The Ascension of Baha'u'llah

The Shrine of Baha’u’llah with the Mansion of Bahji,
where Baha’u’llah died in 1892, in the background.

Tonight, I will go to bed at 7 pm. Tomorrow morning, at midnight, I will wake up, take a shower, get dressed, make some tea, light some candles and incense, and wait for 3 am, the exact time that I am to commemorate the Ascension of Baha'u'llah, the founder of the Baha'i. Others may join me, but due to living in an era when work and family obligations make observing Baha'i holy days difficult, I might be the only one here. That's all right. My home is open to whoever can be here, and if they can't, I know they are doing what I am doing. They are saying prayers for the healing of humanity, which is what the Baha'i Faith, in my opinion, is all about. This is my eternal life, the part of living that makes everything I'm doing in this physical realm, and later on in the spiritual realm, possible. I fully believe that Baha'u'llah is the Divine Educator for mankind in this new day, and that profound global and spiritual change for the better, however unnoticed it might be by the vast majority of Earth's people, is happening. I am a Baha'i.

The room at the Shrine of Baha'u'llah, where He passed away.

May 25, 2007 - 9:09pm (
May 29 marks the anniversary of the Ascension of Baha'u'llah, the founder of the Baha'i Faith. The day is one of nine holy days on which Baha'is suspend work and school.

Baha’u’llah died after a brief illness in 1892 in the mansion of Bahji outside Akka, in what is now northern Israel. After spending most of His life in exile, He was able to live his later years at Bahji in relative tranquility. He was buried in a small stone house adjacent to the mansion. This Shrine is the holiest place on earth for Baha’is, the place toward which they turn in prayer each day.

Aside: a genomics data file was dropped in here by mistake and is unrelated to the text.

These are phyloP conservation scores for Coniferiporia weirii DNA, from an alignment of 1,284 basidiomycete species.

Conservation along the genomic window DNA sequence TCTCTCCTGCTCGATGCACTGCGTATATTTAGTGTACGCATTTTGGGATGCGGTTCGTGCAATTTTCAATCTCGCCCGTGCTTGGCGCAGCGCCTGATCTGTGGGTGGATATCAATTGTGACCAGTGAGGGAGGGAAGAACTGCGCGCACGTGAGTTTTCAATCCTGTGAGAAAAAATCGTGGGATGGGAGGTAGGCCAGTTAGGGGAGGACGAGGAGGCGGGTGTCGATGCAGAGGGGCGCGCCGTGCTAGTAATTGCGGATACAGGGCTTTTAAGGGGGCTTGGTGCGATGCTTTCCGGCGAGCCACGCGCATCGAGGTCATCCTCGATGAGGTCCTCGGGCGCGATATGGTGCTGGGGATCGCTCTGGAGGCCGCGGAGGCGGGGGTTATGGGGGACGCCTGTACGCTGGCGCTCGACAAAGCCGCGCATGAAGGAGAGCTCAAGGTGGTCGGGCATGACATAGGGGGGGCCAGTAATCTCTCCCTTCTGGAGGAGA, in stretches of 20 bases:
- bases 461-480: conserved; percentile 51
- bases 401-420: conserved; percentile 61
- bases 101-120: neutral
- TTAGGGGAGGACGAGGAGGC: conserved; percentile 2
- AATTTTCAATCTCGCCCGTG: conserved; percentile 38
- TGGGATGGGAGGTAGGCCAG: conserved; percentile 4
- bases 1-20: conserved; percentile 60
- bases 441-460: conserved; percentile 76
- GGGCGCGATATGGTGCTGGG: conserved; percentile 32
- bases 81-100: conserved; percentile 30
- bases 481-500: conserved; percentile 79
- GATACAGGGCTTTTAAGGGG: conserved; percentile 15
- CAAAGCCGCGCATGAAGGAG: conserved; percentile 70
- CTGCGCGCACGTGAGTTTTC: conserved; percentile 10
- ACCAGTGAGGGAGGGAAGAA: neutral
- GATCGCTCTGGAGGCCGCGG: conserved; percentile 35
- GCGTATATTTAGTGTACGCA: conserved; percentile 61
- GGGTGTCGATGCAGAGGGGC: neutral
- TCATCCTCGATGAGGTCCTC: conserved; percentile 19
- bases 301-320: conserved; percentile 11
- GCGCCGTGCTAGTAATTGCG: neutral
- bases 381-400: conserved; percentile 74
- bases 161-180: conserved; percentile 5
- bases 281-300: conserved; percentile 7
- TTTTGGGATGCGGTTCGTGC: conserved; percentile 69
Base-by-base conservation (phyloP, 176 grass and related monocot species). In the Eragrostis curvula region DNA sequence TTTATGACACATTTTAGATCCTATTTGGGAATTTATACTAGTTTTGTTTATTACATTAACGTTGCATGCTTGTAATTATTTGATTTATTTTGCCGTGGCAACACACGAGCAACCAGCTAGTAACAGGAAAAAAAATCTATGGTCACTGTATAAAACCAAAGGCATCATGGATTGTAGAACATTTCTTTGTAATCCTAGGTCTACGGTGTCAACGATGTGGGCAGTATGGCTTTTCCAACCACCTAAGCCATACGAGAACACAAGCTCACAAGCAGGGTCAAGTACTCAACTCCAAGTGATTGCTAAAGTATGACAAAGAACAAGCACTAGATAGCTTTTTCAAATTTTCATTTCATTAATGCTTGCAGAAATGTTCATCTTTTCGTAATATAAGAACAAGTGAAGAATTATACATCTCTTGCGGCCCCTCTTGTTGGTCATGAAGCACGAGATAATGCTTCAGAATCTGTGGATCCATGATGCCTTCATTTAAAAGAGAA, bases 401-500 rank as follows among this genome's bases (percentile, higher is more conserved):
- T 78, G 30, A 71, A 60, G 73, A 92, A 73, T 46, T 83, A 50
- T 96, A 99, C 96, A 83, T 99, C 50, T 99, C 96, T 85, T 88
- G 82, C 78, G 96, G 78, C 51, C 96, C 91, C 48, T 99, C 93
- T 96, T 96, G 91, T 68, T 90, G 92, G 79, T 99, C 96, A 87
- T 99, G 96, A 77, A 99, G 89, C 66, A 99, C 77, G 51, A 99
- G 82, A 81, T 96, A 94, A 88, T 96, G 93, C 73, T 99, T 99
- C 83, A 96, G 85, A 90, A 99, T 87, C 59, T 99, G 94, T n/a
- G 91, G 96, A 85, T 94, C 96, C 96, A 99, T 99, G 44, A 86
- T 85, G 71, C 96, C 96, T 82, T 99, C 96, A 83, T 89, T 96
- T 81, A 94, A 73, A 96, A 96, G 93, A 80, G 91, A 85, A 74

Six days before His death, Baha’u’llah gathered his followers and family members and delivered what would be His last address to them:

"I am well pleased with you all. Ye have rendered many services, and been very assiduous in your labors. Ye have come here every morning and every evening. May God assist you to remain united. May He aid you to exalt the Cause of the Lord of being."

For a week after Baha’u’llah’s death, writes Shoghi Effendi, “a vast number of mourners, rich and poor alike, tarried to grieve with the bereaved family. . . Notables, among whom were numbered Shí'ahs, Sunnis, Christians, Jews and Druzes, as well as poets, ulamas and government officials, all joined in lamenting the loss. . .”

About a year prior to His passing, Baha’u’llah revealed His Will and Testament, which named His eldest son, Abdu’l-Baha, as His successor.

In 1992, on the centenary of Baha’u’llah’s passing, several thousand Baha’is from more than 200 countries gathered to pay homage to Him at His shrine outside Bahji. The following November, approximately 27,000 followers assembled in New York City to celebrate the anniversary of the inauguration of Baha’u’llah’s Covenant, which has preserved the unity of the Baha'i Faith since its inception

Baha'u'llah's ministry came to an end in 1892. He left to humanity a priceless heritage of spiritual and social teachings, which He claimed would lead humanity to true and abiding peace. He endured decades of suffering to accomplish this mission. As he says In His own words:

"The Ancient Beauty hath consented to be bound with chains that mankind may be released from its bondage, and hath accepted to be made a prisoner within this most mighty Stronghold that the whole world may attain unto true liberty. He hath drained to its dregs the cup of sorrow, that all the peoples of the earth may attain unto abiding joy, and be filled with gladness. This is of the mercy of your Lord, the Compassionate, the Most Merciful. We have accepted to be abased, O believers in the Unity of God, that ye may be exalted, and have suffered manifold afflictions, that ye might prosper and flourish.

He Who hath come to build anew the whole world, behold, how they that have joined partners with God have forced Him to dwell within the most desolate of cities!"

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